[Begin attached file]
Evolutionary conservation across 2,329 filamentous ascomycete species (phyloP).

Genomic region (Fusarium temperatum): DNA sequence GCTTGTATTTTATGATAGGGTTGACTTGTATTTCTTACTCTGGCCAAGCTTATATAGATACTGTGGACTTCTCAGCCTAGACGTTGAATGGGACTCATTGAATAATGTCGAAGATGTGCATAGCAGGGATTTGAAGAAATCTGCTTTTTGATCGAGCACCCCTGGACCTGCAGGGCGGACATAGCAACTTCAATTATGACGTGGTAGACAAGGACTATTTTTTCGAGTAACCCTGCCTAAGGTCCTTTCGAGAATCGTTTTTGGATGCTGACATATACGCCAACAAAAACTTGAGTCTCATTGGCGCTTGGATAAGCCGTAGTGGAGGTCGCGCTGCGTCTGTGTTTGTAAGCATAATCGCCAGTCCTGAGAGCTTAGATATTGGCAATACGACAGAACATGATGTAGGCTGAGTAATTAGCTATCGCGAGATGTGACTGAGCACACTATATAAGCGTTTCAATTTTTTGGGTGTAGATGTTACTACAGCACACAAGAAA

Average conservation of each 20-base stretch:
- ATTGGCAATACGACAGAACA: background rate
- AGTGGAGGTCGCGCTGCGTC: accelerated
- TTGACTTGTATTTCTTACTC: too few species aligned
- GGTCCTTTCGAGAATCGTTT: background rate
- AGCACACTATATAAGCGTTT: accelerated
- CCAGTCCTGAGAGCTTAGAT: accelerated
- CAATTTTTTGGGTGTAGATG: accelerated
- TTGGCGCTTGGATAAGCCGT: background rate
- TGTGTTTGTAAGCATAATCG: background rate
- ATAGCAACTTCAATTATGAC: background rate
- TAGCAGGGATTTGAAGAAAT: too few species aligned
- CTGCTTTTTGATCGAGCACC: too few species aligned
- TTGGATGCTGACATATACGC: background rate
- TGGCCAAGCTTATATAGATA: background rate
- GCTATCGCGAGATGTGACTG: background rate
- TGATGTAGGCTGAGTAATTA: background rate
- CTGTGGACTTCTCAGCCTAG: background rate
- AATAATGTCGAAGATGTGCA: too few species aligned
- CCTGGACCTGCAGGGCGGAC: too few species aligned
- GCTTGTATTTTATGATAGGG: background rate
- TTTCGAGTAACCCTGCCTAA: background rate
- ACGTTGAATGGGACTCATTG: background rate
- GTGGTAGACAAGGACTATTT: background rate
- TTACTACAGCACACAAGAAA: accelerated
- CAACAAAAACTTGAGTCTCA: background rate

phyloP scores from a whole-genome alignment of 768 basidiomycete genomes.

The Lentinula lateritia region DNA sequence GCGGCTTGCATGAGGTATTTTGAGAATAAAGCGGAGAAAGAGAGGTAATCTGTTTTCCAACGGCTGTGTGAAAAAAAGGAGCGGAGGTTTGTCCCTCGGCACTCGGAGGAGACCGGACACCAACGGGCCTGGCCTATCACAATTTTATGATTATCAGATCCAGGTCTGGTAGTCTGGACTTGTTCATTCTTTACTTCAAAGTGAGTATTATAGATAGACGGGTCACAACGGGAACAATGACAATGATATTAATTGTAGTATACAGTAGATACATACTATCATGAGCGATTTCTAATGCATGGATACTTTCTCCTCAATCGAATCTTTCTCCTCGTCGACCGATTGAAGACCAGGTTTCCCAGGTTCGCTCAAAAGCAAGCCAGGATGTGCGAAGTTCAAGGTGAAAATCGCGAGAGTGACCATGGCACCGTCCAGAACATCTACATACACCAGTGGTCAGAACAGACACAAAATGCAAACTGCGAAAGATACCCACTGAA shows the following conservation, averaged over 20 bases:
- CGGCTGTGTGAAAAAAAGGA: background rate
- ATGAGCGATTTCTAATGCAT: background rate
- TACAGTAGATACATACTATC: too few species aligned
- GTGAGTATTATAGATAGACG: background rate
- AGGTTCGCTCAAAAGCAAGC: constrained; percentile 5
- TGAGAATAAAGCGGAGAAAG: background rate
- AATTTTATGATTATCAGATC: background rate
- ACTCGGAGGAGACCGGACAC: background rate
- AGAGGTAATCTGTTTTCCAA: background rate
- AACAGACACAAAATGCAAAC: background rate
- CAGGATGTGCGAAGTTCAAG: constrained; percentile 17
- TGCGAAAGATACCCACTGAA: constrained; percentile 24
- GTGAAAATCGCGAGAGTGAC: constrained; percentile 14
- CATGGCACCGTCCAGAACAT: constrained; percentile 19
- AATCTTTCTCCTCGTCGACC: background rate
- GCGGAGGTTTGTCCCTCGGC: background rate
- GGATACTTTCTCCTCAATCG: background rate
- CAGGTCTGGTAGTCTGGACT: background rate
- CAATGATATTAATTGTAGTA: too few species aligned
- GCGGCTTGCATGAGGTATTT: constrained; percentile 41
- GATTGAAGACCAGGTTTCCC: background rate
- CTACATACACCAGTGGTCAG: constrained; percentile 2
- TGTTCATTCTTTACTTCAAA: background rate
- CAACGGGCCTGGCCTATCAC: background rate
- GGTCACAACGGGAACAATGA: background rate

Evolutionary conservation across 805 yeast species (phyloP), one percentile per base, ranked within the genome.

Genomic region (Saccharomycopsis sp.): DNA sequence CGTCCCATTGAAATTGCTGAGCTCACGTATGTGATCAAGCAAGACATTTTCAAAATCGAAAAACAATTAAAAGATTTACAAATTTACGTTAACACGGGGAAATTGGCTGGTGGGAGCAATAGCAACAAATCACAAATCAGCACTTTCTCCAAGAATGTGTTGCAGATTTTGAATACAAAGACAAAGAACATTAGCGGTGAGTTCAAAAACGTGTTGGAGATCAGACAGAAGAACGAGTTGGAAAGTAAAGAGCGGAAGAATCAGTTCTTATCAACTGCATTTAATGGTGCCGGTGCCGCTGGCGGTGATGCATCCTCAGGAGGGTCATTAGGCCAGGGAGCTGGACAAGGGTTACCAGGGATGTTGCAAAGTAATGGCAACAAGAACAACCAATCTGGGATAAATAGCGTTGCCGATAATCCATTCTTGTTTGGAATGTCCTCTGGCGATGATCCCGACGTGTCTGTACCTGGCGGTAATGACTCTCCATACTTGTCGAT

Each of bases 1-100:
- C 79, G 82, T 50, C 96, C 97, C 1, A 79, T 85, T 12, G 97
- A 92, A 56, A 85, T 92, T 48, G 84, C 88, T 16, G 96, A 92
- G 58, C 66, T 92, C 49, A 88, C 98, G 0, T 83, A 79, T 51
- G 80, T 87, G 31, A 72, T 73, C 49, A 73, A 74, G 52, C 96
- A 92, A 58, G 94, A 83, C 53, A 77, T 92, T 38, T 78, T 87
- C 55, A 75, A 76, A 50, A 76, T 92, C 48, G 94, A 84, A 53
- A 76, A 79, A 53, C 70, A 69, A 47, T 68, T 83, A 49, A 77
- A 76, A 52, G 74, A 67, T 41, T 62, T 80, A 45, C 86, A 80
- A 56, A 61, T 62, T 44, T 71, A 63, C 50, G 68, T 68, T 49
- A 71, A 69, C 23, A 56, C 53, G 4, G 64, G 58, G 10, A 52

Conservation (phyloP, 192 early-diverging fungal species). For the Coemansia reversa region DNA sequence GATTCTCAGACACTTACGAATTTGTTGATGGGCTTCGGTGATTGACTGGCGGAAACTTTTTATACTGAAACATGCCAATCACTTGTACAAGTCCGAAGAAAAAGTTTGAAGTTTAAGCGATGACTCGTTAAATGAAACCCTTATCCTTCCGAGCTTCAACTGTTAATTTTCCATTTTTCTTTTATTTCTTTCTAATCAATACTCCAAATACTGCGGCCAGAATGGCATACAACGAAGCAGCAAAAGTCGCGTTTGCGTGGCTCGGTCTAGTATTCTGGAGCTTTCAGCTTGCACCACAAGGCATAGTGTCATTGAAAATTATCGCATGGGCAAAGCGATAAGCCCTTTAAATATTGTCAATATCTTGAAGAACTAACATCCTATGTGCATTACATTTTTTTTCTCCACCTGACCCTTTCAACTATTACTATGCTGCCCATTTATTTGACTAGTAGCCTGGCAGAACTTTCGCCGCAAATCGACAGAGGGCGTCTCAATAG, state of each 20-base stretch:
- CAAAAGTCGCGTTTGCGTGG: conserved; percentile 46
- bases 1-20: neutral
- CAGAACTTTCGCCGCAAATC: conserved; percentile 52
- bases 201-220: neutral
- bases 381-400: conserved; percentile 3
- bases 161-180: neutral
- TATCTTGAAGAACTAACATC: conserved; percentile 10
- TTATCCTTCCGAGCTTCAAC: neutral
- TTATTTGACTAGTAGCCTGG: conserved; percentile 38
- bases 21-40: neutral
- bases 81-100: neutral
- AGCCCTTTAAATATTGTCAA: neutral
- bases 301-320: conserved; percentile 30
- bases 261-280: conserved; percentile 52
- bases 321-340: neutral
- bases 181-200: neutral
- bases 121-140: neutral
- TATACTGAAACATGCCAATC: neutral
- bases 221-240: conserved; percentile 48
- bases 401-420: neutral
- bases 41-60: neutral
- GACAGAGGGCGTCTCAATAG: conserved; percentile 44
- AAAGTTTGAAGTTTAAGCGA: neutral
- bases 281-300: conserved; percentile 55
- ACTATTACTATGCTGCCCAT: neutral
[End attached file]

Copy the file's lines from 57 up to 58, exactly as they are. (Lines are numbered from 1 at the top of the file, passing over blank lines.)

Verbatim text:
Genomic region (Saccharomycopsis sp.): DNA sequence CGTCCCATTGAAATTGCTGAGCTCACGTATGTGATCAAGCAAGACATTTTCAAAATCGAAAAACAATTAAAAGATTTACAAATTTACGTTAACACGGGGAAATTGGCTGGTGGGAGCAATAGCAACAAATCACAAATCAGCACTTTCTCCAAGAATGTGTTGCAGATTTTGAATACAAAGACAAAGAACATTAGCGGTGAGTTCAAAAACGTGTTGGAGATCAGACAGAAGAACGAGTTGGAAAGTAAAGAGCGGAAGAATCAGTTCTTATCAACTGCATTTAATGGTGCCGGTGCCGCTGGCGGTGATGCATCCTCAGGAGGGTCATTAGGCCAGGGAGCTGGACAAGGGTTACCAGGGATGTTGCAAAGTAATGGCAACAAGAACAACCAATCTGGGATAAATAGCGTTGCCGATAATCCATTCTTGTTTGGAATGTCCTCTGGCGATGATCCCGACGTGTCTGTACCTGGCGGTAATGACTCTCCATACTTGTCGAT

Each of bases 1-100: